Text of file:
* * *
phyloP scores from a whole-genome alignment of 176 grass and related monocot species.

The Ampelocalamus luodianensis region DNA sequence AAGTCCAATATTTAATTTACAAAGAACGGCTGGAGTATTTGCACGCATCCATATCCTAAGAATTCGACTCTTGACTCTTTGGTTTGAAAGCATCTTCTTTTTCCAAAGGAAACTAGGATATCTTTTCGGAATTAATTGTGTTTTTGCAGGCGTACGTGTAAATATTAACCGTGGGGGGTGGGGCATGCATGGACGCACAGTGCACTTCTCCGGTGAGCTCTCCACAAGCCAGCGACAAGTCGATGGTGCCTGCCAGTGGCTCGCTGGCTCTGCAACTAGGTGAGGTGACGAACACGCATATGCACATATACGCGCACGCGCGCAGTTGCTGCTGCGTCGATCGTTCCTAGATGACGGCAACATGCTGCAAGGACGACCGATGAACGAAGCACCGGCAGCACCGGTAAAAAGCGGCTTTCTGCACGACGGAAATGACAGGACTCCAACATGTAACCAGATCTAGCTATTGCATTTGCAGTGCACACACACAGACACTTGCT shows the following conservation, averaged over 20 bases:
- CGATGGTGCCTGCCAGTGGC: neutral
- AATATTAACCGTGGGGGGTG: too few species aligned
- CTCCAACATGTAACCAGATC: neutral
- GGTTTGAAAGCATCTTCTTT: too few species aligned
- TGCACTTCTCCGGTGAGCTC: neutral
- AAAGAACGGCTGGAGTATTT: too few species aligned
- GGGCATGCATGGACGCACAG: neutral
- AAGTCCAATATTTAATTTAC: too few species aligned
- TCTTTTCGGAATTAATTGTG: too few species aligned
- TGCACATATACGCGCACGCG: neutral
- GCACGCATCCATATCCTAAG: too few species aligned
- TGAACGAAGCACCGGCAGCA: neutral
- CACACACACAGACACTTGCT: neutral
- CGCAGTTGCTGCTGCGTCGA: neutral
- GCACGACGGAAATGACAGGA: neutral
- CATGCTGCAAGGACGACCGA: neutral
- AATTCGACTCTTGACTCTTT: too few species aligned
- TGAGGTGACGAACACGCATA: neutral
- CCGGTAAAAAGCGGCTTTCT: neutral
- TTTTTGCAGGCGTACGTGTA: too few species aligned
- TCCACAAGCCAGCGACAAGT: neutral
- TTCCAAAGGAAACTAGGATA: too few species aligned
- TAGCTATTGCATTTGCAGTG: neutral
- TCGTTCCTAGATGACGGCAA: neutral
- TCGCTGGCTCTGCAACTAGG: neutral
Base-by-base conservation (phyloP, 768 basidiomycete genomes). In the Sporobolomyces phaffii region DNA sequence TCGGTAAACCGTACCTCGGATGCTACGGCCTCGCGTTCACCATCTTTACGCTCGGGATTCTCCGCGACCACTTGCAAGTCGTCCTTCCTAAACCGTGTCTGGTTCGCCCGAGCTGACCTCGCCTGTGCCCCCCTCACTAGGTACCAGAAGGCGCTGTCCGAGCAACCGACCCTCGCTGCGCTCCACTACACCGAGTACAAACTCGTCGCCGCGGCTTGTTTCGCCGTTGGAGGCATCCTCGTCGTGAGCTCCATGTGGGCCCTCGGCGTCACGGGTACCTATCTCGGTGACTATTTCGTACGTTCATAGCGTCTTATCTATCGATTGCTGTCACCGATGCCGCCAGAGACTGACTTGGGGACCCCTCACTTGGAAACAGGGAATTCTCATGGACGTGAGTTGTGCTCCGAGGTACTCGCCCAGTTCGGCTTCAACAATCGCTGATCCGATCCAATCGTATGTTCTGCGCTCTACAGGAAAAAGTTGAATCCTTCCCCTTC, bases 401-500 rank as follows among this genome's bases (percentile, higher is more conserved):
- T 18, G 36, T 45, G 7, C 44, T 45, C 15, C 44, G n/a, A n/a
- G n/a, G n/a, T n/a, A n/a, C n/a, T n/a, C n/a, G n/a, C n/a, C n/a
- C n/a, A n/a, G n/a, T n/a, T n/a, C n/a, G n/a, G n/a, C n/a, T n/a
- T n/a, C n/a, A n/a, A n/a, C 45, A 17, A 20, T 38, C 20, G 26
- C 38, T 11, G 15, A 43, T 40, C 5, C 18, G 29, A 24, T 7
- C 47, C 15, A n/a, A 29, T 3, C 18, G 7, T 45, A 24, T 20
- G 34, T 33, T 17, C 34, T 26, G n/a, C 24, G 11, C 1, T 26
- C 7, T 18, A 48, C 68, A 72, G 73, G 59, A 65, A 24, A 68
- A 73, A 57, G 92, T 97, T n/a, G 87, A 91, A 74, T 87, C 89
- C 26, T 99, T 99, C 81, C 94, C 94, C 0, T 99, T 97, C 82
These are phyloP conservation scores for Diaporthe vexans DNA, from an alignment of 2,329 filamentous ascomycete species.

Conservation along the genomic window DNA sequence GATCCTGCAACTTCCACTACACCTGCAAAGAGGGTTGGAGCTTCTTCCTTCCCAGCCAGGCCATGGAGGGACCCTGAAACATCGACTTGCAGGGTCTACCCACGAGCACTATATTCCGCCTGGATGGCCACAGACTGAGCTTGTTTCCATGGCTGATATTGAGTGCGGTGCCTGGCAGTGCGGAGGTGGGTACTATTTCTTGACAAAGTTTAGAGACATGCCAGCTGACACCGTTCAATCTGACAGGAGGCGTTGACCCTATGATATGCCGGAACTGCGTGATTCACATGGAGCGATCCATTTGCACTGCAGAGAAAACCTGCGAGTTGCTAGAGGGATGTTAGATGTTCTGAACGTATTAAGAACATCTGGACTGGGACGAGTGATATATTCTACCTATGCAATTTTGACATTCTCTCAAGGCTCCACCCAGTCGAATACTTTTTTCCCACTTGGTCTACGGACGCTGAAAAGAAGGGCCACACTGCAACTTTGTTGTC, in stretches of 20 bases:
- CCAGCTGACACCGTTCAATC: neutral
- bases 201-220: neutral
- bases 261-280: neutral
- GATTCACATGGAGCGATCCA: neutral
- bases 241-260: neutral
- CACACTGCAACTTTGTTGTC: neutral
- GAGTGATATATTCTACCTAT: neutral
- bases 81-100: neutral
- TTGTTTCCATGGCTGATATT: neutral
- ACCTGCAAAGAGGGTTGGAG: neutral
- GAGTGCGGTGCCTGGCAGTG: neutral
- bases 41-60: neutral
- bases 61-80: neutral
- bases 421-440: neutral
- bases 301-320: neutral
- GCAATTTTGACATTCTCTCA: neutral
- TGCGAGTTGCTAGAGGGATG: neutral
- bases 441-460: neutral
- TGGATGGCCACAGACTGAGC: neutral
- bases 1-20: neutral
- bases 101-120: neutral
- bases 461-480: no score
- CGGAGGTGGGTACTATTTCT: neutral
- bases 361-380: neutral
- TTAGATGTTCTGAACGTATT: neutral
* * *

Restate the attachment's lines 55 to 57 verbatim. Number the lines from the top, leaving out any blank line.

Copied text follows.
- bases 301-320: neutral
- GCAATTTTGACATTCTCTCA: neutral
- TGCGAGTTGCTAGAGGGATG: neutral